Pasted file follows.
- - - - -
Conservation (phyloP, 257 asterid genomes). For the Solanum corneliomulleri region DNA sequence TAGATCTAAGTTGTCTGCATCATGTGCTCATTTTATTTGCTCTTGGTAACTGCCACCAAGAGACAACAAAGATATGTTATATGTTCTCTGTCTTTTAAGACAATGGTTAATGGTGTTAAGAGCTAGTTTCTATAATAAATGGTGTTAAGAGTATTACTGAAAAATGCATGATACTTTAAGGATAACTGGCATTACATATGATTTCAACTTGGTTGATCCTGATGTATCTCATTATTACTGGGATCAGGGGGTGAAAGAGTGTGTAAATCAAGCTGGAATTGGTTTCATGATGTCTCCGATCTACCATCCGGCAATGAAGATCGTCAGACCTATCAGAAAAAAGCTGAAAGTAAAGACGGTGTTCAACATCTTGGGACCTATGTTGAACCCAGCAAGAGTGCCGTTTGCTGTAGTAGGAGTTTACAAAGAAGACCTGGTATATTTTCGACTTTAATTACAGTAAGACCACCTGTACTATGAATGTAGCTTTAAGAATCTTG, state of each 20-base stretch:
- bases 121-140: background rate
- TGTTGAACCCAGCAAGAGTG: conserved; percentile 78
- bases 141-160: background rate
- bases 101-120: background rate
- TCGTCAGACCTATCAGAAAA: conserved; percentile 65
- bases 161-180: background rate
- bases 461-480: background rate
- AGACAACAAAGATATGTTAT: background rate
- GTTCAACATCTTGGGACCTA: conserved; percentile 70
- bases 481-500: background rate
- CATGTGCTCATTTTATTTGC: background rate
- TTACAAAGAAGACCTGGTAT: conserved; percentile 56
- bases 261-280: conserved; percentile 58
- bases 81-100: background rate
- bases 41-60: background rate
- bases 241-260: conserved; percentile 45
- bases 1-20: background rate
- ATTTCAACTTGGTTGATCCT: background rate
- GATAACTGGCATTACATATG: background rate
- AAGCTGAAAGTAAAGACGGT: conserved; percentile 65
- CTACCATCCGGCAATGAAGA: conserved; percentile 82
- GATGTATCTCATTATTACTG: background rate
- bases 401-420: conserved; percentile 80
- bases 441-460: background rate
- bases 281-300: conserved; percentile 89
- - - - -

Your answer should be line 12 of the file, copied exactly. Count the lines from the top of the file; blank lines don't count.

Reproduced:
- CATGTGCTCATTTTATTTGC: background rate